Clinton Deflects Weinstein Questions: "We Just Elected An Admitted Sexual Predator"
Hillary Clinton was shocked – just shocked – to learn that her former friend and campaign fund-raiser Harvey Weinstein had been harassing and assaulting women for 30 years.
At least, that’s what she told her interviewer from Channel Four after Clinton took a brief break from signing books during the London leg of her globe-trotting book tour to promote “What Happened”, her “mea culpa” from the 2016 campaign where the former Secretary of State blames everyone from Bernie Sanders to Russia to James Comey to institutionalized sexism…you get the idea.
Asked point blank if she was aware of Weinstein’s history – purportedly an “open secret” in Hollywood – Clinton emphatically insisted that she had not. Clinton famously waited five days after the first allegations against Weinstein were published in the New York Times to issue a statement condeming Weinstein and his actions and announcing that her campaign would return his contributions.
“All I can tell you is that I did not hear those things.”
“The issue really is how terrible his behavior was and finally women have come forward to speak out about it and they hadn’t before.”
But after being repeatedly pressed about her connection with Weinstein, Clinton successfully changed the subject to focus on a more convenient target.
"Look, we just elected someone who admitted sexual assault to the presidency. So there's a lot of other issues that are swirling around these kinds of behaviors that need to be addressed. "I think it's important that we stay focused, and shine a bright spotlight, and try to get people to understand how damaging this is."
"I think it's important that we stay focused, and shine a bright spotlight, and try to get people to understand how damaging this is," she continued.
Furthermore, Clinton admitted that her campaign has yet to return Weinstein’s campaign contribution, saying that returning the donation is a surprisingly complicated process- but regardless, the status of Weinstein’s donation isn’t important, Clinton said.
We’re going to give it back. How long will it take? It has to come out of our campaign funds, but it will be done. But that’s not the issue the issue is how terrible his behavior was and finally women have come forward to speak out about it.
Clinton spent most of the interview’s remaining 18 minutes explaining how FBI Director James Comey and the Russians cost her the election while simultaneously claiming that, ultimately, her loss was her own fault.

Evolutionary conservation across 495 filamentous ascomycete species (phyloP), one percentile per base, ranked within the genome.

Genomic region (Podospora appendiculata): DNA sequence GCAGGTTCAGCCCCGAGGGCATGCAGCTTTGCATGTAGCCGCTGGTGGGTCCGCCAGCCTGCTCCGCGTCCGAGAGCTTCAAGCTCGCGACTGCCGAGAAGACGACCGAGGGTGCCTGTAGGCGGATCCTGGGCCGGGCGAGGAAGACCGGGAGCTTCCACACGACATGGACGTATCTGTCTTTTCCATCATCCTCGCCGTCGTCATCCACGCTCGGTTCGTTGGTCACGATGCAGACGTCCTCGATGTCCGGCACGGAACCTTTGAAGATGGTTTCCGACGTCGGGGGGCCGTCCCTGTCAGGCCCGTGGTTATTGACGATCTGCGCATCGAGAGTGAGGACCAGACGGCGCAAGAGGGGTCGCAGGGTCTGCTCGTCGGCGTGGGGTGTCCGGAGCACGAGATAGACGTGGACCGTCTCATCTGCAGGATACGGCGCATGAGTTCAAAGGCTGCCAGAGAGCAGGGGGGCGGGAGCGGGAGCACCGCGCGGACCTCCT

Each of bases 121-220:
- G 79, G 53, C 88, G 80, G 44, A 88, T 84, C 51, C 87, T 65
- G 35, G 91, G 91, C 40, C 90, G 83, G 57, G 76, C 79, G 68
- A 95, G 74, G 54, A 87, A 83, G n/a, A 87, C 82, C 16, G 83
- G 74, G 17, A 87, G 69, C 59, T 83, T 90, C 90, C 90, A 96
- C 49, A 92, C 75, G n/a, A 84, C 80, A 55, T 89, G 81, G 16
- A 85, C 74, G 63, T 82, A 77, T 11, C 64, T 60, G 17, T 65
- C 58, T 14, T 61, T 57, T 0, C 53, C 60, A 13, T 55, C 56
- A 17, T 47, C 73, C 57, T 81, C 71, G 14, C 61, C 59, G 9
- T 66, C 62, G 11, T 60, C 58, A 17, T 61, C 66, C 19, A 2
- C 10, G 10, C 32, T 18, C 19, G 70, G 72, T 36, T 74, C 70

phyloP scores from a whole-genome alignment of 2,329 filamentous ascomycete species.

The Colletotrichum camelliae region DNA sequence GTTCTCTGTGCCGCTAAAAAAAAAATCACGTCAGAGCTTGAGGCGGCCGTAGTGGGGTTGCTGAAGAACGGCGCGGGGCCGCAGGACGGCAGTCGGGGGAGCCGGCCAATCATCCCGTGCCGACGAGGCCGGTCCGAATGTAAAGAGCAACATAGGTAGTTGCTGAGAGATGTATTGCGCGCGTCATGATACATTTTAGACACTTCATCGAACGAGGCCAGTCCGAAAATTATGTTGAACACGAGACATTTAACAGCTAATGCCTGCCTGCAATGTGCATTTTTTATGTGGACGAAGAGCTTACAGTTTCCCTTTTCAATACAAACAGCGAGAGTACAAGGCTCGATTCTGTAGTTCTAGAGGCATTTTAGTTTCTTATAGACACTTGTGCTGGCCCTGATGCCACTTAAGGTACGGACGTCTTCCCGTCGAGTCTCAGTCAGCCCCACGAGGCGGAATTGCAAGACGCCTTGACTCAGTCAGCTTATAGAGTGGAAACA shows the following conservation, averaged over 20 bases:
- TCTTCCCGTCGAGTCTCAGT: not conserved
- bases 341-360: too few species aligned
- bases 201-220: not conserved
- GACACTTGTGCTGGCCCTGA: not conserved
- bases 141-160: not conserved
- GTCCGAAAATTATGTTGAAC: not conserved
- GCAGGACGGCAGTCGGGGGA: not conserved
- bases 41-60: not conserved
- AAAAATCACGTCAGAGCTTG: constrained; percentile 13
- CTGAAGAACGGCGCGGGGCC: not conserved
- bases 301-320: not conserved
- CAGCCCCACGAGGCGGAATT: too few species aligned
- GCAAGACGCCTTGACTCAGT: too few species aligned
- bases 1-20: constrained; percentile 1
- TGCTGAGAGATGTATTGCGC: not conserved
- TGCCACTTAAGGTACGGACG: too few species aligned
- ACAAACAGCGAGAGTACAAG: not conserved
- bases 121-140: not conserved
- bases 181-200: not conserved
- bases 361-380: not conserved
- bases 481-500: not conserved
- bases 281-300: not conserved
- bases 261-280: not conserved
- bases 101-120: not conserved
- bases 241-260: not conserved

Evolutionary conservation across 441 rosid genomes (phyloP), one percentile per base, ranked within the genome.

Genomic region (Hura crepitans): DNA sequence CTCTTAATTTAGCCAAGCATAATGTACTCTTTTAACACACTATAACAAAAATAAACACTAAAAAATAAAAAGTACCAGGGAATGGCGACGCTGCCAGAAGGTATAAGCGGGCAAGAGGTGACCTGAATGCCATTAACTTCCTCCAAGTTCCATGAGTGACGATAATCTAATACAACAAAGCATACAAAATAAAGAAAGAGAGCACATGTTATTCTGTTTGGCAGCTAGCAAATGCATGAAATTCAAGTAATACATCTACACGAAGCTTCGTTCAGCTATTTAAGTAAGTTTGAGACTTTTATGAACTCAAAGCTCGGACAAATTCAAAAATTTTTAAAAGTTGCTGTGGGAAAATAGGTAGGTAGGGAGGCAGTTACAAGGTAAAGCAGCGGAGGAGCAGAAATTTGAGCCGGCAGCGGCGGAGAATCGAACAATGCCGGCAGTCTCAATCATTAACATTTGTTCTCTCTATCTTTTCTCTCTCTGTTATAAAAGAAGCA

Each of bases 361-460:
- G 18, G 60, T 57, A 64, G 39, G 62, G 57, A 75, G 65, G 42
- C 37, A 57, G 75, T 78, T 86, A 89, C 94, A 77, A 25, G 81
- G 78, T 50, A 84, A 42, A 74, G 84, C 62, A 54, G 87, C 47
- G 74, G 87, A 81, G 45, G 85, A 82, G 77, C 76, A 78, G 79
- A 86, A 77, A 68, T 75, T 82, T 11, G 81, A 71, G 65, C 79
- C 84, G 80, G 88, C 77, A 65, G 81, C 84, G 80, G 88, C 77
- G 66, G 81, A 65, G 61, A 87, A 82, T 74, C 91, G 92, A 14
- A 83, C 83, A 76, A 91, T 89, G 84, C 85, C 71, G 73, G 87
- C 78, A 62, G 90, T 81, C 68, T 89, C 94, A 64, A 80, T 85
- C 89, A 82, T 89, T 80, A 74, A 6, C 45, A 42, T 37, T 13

That doesn’t explain why I led all the way through…we had a great convention…I was thought to have won all three debates…and yes I take responsibility…there were things I could have done…but in the end we had this perfect storm with the Comey letter.
Clinton also blamed Russians, implying that the “sophisticated” Russian propaganda effort unearthed by Facebook, Twitter and Google helped sway the vote in Trump’s favor.
I don’t blame voters for not voting for me…they were given a lot of wrong information. I was winning women by overwhelming measures. I was winning and then the momentum stopped.
You had Wikileaks which is now a part of the Russian intelligence apparatus.
It’s important to go into those as I do in the book. Russia’s not going away as a threat to democracy and what we need to do is figure out what happened and make sure it never happens again.
Certainly, the Russian interference affected voters’ decision making.
When pressed about losing the white woman vote, Clinton explained that “gender doesn’t yet serve as the motivator for voting like race does.” When Clinton's interviewer asked if her status as a Clinton and former first lady counteracted the "novelty" of her being the first female presidential candidate with a serious shot at winning, she rejected this out of hand.
Secondly there was a lot of anxiety about my vote share among white voters in part because I was standing up on race and guns and things that are quite culturally controversial.
Because gender doesn’t yet serve as the motivator for voting as race does.
Of course, Clinton takes responsibility for her loss. She just wants the public to understand that there were “other factors” that contributed to her defeat other than her own arrogance, miscalculation and unlikability.
I don’t blame others. I take personal responsibility...but I think it’s important that people understand what happened.
When you have a massive propaganda effort to prevent people from thinking straight, and you have people who are searching and trying to make sense of it but every search engine they go into is reflecting these allegations.
In conclusion, when asked what here biggest regret is, in life, Clinton responded with one word: Losing.
…And there you have it.